Brachial Plexus Palsy Attorneys
Brachial Plexus Injuries
The brachial plexus is a network of nerves located between the shoulder and the neck. The brachial plexus nerve network comes from the spinal cord and controls muscle movement and sensation in the shoulder, arm, and hand. Brachial plexus palsy occurs when this network of nerves is injured.
Brachial plexus injuries can happen during birth. The baby's shoulders may become impacted on the mother's pubic bone during the birth process, a condition known as shoulder dystocia. The brachial plexus nerves may be stretched or torn. Some injuries heal over time. Other injuries may require extensive therapy and maybe even surgery. Despite treatment, some injuries are permanent, resulting in lifelong disability and disfigurement.
Brachial plexus nerve injuries include Erb's palsy and Klumpe's palsy.
Erb's palsy is paralysis of the arm caused by injury to the upper group of the nerves of the arm, the spinal roots between the fifth cervical vertebra and the seventh (C5–C7). Children with Erb's palsy are affected in different ways depending on the type of nerve damage. Symptoms can range from mild to severe. There are four different types of nerve injuries:
- Avulsion: The nerve is torn from the spine.
- Rupture: The nerve is torn but not where it attaches to the spine.
- Neuroma: The nerve has tried to heal but scar tissue has grown around the injury, placing pressure on the injured nerve and preventing signals from the nerve to the muscle.
- Neuropraxia: Nerve conducting is blocked at the location of the injury, often due to stretching, though the nerve fibers are intact.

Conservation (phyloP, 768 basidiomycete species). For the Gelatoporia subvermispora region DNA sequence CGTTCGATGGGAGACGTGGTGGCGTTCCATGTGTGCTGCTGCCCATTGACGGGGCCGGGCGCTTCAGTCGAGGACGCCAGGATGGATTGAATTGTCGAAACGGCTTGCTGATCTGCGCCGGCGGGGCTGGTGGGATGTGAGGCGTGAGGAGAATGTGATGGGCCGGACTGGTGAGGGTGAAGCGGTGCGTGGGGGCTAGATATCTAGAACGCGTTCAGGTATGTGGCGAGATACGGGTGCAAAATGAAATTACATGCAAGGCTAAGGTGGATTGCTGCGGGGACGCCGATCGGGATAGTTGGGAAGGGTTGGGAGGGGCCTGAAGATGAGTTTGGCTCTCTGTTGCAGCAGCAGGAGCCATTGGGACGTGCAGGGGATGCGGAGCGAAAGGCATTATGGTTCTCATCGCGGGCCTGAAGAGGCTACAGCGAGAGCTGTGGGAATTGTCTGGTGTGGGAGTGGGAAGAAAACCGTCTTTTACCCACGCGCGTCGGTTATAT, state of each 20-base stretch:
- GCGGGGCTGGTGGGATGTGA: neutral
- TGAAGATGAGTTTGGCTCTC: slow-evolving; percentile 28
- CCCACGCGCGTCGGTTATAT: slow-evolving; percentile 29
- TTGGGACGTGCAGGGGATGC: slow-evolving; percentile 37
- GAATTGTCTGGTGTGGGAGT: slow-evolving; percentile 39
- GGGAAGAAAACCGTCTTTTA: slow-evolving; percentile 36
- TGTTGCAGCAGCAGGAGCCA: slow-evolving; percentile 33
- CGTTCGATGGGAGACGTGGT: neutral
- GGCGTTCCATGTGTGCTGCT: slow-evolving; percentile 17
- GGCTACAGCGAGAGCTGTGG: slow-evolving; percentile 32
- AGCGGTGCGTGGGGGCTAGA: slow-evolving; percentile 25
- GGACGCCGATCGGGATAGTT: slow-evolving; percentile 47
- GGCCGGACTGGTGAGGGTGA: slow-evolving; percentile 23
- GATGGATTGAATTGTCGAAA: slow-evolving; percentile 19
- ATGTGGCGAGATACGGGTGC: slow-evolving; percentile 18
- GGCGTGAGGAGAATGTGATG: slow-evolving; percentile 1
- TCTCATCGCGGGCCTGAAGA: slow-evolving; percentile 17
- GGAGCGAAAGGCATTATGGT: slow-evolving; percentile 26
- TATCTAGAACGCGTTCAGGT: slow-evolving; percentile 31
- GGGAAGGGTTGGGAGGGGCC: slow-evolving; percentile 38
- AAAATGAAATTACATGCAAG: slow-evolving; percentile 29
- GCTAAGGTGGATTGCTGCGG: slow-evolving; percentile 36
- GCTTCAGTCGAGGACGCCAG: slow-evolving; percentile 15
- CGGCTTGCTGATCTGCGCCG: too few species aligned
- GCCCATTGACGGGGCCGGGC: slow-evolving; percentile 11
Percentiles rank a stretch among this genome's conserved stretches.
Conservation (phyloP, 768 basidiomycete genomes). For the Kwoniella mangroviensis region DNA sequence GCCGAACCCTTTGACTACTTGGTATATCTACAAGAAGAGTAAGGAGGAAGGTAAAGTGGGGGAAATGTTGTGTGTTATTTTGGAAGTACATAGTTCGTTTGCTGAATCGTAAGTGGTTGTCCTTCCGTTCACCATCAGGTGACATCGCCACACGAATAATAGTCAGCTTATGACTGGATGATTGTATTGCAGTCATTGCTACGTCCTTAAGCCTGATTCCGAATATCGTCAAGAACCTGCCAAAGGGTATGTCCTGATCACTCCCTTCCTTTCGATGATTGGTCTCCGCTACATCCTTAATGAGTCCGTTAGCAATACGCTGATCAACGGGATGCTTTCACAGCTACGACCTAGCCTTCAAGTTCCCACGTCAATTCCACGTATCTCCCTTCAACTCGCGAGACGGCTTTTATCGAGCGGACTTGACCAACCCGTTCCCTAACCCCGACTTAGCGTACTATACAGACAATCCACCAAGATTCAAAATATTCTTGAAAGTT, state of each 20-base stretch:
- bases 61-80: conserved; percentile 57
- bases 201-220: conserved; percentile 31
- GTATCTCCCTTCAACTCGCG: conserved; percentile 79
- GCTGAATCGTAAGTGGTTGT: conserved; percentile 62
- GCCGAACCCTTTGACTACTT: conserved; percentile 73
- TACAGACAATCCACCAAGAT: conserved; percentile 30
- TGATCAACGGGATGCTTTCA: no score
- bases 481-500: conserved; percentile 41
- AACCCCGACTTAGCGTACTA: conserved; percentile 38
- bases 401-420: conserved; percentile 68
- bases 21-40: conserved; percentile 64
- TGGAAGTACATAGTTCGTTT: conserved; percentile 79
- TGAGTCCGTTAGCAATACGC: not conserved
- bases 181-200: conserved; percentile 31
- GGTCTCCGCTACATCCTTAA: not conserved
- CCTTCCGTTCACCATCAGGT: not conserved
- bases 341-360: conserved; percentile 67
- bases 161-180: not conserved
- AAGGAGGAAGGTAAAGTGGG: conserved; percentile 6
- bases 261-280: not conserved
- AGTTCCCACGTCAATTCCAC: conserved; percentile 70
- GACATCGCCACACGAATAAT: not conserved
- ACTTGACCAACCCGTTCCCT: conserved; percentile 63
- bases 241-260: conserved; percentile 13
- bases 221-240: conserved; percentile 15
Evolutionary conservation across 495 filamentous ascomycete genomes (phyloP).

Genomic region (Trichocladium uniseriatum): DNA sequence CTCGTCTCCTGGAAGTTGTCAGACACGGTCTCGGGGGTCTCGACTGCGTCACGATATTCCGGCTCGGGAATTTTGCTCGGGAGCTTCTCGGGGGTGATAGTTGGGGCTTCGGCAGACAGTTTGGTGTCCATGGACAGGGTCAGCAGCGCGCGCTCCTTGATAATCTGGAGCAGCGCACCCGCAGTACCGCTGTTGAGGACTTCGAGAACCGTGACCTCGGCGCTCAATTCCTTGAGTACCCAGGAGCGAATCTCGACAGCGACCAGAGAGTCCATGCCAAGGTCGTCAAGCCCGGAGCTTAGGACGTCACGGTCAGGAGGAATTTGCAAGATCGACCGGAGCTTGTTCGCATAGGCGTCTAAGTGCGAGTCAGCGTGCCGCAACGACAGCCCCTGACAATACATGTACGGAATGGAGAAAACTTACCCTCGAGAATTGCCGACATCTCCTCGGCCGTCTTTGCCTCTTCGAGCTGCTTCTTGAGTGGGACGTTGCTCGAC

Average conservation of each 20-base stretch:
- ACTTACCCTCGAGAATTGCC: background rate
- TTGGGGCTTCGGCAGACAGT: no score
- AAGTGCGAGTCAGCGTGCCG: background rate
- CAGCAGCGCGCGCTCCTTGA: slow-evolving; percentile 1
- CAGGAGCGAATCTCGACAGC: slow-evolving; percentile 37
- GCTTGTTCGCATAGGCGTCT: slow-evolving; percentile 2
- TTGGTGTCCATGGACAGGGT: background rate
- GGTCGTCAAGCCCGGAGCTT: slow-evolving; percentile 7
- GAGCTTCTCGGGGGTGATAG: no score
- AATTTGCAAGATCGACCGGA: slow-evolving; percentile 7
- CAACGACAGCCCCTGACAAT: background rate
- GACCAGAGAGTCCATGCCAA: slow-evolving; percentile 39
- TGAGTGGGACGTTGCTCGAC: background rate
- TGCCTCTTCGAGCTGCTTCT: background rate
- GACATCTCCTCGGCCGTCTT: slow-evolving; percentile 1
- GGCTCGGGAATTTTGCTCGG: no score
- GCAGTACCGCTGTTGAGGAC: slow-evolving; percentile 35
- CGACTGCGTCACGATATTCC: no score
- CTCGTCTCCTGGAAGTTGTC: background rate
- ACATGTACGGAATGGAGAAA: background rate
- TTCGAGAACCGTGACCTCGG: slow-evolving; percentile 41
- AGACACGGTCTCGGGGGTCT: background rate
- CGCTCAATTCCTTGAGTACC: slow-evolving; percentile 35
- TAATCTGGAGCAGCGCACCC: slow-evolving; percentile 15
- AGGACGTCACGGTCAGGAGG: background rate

What Are Common Symptoms of Erb's Palsy?
Symptoms of Erb's palsy may include:
- Lack of muscle control and no feeling in the arm or hand
- Minimal control of arm movements
- Use of hands but not of the shoulder or elbow
- Paralysis of the arm with the hand and fingers hanging limp
- Facial paralysis on the affected side
- Inability to sit without assistance
- Inability to crawl
Treatment for Erb's palsy includes exercise and physical therapy to improve function. Some children who have suffered brachial plexus injuries resulting in Erb's palsy require surgery.
Klumpke's palsy is a type of brachial plexus palsy in which the lower nerves of the brachial plexus are injured, causing paralysis of the muscles of the hand and forearm. In Klumpke's palsy, the nerve roots at C8 (eighth cervical vertebrae) and T1 (first thoracic vertebrae) are injured.
Contact the Birth Injury Attorneys at Birth Injury Safety
As any loving parent would, you want to be able to provide the best care for your injured newborn, but you may not have the financial means to do so. If your child’s injury was caused by negligence on the part of a medical practitioner during the prenatal stage, labor, or delivery, you should exercise your right to recover damages through a lawsuit. Contact birth injury lawyer Laura Brown by calling (214) 974-4121 today to get started on your claim, and get the compensation you need for your child’s recovery.
- Physical Therapy for the Treatment of Erb’s Palsy
- Brachial Plexus Injury in Newborns - MedlinePlus
- Erb's Palsy (Brachial Plexus Birth Palsy) - American Academy of Orthopaedic Surgeons